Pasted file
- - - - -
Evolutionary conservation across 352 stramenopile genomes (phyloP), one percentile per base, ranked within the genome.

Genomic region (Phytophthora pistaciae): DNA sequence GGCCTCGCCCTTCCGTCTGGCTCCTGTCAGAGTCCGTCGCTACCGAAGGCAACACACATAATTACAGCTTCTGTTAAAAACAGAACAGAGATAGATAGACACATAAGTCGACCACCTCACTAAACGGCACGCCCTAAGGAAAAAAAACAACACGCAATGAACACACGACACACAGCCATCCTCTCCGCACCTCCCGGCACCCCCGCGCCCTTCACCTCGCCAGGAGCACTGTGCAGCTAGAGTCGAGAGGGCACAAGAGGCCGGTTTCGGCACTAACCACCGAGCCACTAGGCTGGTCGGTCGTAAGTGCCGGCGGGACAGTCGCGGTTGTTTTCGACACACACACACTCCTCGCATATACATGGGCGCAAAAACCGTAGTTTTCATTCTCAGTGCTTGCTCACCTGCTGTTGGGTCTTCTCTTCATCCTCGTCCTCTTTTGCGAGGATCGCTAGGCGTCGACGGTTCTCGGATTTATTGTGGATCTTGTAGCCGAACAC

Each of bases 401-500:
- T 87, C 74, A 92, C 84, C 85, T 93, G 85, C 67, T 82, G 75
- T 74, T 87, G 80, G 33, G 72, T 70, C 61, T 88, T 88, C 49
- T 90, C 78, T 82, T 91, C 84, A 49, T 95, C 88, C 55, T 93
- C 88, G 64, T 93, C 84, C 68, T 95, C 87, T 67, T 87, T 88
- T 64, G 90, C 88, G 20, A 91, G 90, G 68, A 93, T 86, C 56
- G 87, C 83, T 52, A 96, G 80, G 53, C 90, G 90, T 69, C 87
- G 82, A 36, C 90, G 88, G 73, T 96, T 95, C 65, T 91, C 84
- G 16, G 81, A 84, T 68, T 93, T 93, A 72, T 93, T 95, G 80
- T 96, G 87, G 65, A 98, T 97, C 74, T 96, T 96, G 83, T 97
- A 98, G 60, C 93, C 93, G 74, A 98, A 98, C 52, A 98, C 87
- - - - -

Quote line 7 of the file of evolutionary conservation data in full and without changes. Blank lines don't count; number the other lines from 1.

- C 88, G 64, T 93, C 84, C 68, T 95, C 87, T 67, T 87, T 88